People choose professions for many reasons, not the least of which is their ability, and some of which is the luck of being at the right place at the right time. Psychologists who study vocational development believe that your choice of a career reflects your personality. According to the late vocational theorist John Holland, your career reflects some combination of highs and lows on six basic personality types(link is external). If your personality type matches the traits dominant in your chosen career, you will be in a state known as “congruence.” If not, the incongruity you experience will lead you on a quest for the ideal job environment. The six types in the theory are abbreviated as RIASEC, meaning Realistic, Investigative, Artistic, Social, Enterprising, and Conventional. People high in Realistic, for example, like to work with their hands, and the Artistic enjoy creative expression.
With this as a background, University College of London psychologists Mark Davison and Adrian Furnham (2018) decided to dig into a question that you’ve probably had many times, especially if you follow celebrity news sites. Are all actors narcissists? Do they choose their career not only because they are high on the Artistic dimension of RIASEC, but because they love basking in the limelight? What does it take to take your vocational profile as artistic into a professional career that will actually allow you to earn a living?
Davison and Furnham’s study focused on the science behind the personalities of actors, noting at the outset that “The theater has unique and unusual requirements” (p. 33). Specifically, careers in the professional acting world rarely provide any kind of normal job security, and there are always far more people seeking parts than there are roles. The harrowing aspects of its demands further complicate the life of a professional actor. Stage actors must perform consistently in front of large audiences, and film actors must be able to withstand the high pressure of the sound studio, often with long hours that can be physically demanding if not exhausting. They may have to spend hours in costume and makeup, and perform the most intimate love scenes in front of dozens of crew. Finally, the evaluative criteria used to judge the actor’s work are highly subjective. Being nominated for a major acting award only recognizes the work of very few. Most actors rely on ratings of their work by drama critics, and unlike performance reviews by one’s boss, you cannot predict the outcome. A negative review can kill an actor’s career, furthermore, so these high-stakes evaluations are even more anxiety provoking.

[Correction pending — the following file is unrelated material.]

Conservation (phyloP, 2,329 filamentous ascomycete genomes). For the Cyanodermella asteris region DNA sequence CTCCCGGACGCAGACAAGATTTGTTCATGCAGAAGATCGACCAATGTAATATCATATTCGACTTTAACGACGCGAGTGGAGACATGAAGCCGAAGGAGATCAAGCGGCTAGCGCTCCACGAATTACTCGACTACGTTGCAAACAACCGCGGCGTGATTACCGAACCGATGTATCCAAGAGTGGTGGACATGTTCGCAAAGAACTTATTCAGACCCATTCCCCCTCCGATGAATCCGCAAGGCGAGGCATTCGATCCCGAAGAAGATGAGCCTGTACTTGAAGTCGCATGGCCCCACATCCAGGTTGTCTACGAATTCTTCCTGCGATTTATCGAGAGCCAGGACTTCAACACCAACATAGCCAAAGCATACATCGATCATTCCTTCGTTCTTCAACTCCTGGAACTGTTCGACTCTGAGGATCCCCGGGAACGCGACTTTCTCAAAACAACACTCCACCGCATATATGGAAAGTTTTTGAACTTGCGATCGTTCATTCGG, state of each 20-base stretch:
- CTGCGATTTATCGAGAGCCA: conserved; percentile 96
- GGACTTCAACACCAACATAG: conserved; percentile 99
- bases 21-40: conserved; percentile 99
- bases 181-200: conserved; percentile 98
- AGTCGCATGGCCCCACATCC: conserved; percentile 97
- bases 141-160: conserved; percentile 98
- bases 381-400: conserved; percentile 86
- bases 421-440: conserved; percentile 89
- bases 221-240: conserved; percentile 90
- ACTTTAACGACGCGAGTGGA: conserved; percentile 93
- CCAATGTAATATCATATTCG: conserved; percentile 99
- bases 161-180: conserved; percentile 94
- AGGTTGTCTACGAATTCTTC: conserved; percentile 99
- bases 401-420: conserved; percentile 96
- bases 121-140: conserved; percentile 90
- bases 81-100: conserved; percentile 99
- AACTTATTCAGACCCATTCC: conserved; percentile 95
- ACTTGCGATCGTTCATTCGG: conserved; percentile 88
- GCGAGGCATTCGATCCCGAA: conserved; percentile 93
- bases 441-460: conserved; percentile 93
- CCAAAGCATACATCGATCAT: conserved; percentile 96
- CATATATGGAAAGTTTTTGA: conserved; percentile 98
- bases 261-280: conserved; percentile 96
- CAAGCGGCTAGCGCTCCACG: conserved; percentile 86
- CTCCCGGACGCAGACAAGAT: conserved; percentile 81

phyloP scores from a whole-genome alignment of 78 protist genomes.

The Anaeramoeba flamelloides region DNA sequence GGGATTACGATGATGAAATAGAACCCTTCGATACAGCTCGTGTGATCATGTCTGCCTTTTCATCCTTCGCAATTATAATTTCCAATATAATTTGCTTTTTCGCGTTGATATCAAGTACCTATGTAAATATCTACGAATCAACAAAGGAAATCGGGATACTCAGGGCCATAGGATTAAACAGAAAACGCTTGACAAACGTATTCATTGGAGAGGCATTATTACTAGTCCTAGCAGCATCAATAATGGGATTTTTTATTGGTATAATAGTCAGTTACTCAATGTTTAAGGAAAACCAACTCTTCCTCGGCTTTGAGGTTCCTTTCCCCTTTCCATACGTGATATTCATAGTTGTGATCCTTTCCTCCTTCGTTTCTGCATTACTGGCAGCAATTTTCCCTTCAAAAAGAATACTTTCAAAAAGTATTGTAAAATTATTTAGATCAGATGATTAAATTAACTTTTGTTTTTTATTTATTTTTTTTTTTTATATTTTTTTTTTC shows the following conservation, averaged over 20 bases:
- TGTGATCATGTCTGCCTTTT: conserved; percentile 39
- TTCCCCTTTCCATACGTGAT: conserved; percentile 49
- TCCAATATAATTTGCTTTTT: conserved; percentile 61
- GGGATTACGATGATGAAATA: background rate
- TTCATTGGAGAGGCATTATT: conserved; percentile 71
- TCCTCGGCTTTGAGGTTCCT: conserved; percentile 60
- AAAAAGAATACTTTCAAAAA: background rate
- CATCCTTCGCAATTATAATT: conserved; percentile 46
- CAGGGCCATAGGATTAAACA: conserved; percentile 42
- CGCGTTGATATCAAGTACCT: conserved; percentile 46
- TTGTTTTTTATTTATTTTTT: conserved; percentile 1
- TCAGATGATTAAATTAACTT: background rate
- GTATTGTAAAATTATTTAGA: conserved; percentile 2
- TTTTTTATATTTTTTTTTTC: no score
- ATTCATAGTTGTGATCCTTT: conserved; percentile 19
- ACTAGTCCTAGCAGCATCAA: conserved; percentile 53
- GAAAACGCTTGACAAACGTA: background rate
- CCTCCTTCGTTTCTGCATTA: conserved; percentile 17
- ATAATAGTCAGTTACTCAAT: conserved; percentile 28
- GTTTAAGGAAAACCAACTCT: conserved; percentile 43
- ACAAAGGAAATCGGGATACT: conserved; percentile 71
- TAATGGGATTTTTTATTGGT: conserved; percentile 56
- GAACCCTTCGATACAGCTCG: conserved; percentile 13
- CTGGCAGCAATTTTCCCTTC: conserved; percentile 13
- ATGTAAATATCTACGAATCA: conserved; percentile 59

Still think that actors are looking merely to boost their egos when they enter this career path? It would seem like, to the contrary, they pursue their passion despite the odds. Those who make it are never really home free, because their next movie or TV show might be their last if those reviews fail to provide critical acclaim.
With this background in mind, Davison and Furnham laid out the psychological qualities involved in the job of acting. First, there’s the matter of being able to memorize their scripts, and if they are in a repertory group, they’ll be working off more than one script at a time. Next, and even more challenging, is that they need to be able to portray the full range of human emotions. This means they have to be able to feel the feelings of their characters and then communicate these to the audience, sometimes in very subtle ways. When they step into the character, though, they also have to be able to step out of it.